AESG's Saeed Al Abbar says industry must fix 'self-perpetuated issues'
Building and MEP sectors must 'wake up and collectively address' challenges such as predatory pricing and risk management
Managing director of UAE construction consultancy AESG, Saeed Al Abbar, said the local building and mechanical, engineering, and plumbing (MEP) sectors must take the onus to resolve the 'self-perpetuated issues' they face, particularly those related to contractual disputes and payment delays.
Speaking to Construction Week's sister title MEP Middle East, Al Abbar said companies investing in change and innovation were already among the top performers in contemporary industry conditions, adding that firms seeking "new and better ways of doing things" would continue to drive the industry forward.
Commenting on AESG's policies, Al Abbar said the firm was focused on following best practice to ensure it avoids common pitfalls witnessed at some organisations.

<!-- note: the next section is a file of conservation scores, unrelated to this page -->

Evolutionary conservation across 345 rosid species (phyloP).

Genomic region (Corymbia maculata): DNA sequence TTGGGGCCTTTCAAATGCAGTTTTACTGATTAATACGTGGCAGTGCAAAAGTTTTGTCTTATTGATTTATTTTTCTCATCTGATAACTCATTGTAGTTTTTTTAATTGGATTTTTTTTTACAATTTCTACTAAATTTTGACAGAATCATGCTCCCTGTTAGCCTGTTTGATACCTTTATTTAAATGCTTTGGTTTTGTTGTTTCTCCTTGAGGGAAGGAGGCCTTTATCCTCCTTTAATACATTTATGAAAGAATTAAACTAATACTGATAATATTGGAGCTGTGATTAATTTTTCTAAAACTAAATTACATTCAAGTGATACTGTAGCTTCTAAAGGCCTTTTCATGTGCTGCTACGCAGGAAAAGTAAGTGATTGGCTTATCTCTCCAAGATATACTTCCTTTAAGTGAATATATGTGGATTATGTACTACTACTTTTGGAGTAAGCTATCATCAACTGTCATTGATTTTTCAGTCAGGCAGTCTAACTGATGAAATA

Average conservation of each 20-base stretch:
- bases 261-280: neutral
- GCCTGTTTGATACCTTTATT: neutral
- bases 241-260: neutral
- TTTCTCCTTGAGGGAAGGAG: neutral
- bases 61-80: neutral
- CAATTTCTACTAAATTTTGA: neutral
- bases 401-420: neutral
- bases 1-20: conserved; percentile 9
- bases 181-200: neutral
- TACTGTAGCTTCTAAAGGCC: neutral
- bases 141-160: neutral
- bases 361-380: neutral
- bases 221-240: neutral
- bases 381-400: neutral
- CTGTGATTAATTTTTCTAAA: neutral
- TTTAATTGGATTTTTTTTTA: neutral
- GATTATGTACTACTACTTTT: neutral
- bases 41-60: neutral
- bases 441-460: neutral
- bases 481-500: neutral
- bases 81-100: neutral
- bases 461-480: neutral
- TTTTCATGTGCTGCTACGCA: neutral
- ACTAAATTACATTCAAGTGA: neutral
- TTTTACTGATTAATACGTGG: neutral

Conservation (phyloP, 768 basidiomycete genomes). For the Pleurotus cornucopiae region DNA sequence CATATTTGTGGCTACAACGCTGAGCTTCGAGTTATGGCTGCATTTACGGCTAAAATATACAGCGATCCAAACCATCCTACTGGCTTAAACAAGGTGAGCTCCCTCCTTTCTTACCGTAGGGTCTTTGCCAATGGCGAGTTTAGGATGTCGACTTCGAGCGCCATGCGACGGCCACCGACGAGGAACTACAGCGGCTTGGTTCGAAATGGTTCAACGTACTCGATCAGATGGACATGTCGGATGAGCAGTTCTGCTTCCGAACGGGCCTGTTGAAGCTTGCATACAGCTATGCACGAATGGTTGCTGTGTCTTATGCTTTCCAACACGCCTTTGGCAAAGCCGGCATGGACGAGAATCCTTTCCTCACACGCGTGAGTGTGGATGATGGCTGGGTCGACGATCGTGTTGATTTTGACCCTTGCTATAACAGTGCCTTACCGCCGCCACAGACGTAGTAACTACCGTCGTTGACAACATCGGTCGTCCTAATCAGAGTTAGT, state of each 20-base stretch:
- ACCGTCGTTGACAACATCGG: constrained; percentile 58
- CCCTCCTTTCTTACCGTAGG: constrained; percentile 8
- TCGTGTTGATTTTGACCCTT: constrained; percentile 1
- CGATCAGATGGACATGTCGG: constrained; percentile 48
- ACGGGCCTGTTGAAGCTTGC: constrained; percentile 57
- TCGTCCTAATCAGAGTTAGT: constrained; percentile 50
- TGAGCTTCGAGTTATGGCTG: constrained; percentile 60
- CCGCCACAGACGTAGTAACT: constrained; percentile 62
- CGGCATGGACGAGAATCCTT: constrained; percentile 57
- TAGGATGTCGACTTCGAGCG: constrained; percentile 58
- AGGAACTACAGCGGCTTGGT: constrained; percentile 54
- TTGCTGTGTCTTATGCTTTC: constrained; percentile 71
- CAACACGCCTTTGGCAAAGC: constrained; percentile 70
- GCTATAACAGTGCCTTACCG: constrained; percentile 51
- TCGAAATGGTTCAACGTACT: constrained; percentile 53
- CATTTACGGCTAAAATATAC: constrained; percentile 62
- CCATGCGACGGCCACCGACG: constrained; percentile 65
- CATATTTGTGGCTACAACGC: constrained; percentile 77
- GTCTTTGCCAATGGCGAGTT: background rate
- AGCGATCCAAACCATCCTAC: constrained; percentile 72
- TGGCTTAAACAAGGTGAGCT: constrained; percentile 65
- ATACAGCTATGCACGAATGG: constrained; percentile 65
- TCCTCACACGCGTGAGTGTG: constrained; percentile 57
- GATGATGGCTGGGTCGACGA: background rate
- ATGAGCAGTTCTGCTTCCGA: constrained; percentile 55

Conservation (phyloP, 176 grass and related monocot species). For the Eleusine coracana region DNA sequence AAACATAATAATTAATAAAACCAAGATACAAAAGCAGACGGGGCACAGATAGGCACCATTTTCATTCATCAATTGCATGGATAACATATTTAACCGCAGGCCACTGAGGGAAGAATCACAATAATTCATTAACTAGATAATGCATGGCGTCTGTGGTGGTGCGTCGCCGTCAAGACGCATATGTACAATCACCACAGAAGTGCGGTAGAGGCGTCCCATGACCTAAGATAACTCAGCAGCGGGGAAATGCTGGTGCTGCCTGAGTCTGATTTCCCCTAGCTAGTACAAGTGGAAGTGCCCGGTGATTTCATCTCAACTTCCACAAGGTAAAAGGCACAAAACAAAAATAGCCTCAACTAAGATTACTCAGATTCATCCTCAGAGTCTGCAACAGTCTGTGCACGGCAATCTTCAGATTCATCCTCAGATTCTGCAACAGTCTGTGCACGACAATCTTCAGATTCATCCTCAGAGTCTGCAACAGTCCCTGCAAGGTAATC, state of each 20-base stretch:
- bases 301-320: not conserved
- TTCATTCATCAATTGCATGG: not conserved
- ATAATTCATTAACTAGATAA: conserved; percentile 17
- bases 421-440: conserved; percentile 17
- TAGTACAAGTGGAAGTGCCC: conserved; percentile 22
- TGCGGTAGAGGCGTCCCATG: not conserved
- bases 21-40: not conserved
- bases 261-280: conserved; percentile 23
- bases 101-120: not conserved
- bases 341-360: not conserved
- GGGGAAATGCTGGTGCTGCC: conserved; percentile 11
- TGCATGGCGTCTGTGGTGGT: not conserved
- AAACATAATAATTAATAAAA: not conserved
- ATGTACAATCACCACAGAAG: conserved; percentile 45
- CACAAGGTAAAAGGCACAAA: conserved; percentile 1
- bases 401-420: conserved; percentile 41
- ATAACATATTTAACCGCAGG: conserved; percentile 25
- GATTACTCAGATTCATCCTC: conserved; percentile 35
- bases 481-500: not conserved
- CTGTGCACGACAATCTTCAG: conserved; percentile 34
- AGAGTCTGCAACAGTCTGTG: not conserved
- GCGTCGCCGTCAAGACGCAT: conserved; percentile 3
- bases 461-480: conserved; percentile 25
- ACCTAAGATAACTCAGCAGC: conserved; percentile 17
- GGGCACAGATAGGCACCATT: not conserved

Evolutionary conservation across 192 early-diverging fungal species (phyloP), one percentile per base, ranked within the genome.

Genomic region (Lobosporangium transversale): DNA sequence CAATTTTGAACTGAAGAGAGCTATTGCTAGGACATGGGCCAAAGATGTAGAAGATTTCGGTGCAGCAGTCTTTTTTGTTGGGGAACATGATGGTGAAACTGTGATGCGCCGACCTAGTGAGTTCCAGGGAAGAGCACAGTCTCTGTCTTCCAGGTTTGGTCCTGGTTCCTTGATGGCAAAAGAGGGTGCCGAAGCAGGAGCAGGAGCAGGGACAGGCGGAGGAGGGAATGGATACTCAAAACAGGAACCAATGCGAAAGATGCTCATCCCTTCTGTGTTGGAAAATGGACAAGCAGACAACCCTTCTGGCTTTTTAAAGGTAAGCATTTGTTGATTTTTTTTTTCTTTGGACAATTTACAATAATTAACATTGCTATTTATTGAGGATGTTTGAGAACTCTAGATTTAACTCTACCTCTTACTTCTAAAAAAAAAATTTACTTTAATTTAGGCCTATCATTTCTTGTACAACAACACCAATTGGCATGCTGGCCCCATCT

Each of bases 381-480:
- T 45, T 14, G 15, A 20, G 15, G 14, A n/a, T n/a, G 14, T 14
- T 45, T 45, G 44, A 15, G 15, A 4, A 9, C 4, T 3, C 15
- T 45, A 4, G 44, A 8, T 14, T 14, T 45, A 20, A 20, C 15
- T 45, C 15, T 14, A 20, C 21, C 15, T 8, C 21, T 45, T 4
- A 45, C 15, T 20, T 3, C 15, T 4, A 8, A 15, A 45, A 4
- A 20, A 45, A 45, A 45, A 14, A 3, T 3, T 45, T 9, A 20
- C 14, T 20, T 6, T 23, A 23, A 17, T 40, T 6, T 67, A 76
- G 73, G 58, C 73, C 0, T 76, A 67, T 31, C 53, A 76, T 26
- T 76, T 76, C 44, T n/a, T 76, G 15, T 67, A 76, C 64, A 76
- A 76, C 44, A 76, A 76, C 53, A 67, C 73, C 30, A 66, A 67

He explained: “From my perspective, we always ensure we provide timely payment to our supply chain and honour contracts and agreements we have in place.
“I really struggle to see how anybody can run a business any other way.
“Going up the chain, we are selective on whom we work with and, put simply, if clients do not pay or do not provide fair and reasonable administration of contracts, we would not work with them.
“This sounds quite simple but it is amazing how many firms do not follow this ethos, which in turn has resulted in self-perpetuated issues in the market.”
Al Abbar explained that the industry's failutre to resolve its issues could aggravate talent shortages currently faced by the sector.
“I feel at the moment that it is the industry itself that is at the root cause of the issues," he said.
“Low efficiency and productivity, predatory pricing, and poor management of risk have all contributed to the global challenge being faced by the sector.
“Until the industry wakes up and collectively addresses these issues, disputes and insolvency are not going to go away, and I am worried that we may consequently lose some of the best firms and talent in the industry.”